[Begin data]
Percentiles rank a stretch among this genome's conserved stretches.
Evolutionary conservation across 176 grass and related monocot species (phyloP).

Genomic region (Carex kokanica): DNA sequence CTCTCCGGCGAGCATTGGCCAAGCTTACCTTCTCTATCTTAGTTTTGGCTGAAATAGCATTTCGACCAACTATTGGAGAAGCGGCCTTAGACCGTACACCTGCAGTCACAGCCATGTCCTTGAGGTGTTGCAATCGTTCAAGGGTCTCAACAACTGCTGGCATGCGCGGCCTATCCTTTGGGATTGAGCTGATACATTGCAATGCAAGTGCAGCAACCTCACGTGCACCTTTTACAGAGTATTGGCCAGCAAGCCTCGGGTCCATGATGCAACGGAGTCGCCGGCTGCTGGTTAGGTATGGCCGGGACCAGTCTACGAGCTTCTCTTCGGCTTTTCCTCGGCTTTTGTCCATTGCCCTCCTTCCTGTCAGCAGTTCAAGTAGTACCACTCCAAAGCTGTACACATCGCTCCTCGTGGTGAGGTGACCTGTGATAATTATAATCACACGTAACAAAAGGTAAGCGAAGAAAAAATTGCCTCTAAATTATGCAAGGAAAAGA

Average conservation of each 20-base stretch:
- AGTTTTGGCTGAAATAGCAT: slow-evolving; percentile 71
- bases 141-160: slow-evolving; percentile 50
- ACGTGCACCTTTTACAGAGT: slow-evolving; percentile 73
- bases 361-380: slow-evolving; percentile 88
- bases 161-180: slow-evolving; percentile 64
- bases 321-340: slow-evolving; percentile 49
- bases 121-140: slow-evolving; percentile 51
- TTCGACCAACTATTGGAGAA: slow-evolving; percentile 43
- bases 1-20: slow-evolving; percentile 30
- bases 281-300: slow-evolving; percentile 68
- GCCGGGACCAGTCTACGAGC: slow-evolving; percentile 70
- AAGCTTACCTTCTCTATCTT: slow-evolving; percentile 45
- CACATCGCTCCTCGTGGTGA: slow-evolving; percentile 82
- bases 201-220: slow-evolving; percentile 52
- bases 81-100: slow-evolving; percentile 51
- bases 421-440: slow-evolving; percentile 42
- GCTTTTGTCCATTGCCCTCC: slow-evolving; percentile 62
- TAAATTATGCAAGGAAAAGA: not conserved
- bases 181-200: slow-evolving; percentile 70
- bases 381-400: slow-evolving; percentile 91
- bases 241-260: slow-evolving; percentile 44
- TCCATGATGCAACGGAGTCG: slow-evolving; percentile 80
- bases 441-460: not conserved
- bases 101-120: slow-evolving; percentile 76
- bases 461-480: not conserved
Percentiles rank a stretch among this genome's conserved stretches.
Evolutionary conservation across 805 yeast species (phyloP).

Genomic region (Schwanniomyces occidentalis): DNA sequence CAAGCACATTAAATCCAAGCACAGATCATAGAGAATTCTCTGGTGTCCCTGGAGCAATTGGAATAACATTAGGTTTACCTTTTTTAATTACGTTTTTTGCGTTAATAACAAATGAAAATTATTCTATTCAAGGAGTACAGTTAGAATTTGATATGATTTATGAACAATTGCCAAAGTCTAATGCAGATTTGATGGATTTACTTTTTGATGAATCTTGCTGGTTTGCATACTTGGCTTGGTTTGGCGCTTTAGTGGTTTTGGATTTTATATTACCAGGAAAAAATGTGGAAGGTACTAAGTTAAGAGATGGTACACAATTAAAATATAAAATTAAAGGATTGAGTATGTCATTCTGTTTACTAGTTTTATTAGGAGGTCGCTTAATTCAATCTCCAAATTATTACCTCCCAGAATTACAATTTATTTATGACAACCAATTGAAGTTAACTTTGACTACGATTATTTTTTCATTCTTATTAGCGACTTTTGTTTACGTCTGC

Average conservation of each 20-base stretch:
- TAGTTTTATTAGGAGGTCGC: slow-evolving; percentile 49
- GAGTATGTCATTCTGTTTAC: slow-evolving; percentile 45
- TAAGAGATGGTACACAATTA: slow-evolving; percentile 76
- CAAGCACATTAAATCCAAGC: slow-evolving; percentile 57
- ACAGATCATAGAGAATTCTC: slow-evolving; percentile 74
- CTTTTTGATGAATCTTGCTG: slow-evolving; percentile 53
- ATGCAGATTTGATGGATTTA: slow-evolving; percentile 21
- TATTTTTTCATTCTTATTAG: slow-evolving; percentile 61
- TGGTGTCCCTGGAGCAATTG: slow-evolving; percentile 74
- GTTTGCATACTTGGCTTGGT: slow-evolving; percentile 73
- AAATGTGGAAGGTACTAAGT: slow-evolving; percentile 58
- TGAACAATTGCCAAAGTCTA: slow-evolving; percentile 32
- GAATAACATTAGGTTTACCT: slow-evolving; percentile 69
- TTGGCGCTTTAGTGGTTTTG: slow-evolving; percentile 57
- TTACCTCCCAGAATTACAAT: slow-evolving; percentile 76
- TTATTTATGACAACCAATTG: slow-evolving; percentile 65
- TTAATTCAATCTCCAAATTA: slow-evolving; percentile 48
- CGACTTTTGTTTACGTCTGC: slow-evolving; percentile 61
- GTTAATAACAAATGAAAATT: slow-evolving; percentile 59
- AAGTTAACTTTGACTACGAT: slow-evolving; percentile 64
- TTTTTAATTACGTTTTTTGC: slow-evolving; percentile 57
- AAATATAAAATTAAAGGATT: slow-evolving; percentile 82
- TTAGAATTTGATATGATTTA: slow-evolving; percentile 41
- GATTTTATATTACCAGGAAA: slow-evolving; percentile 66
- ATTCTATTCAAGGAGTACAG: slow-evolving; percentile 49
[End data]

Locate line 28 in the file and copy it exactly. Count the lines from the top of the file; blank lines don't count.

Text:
- bases 101-120: slow-evolving; percentile 76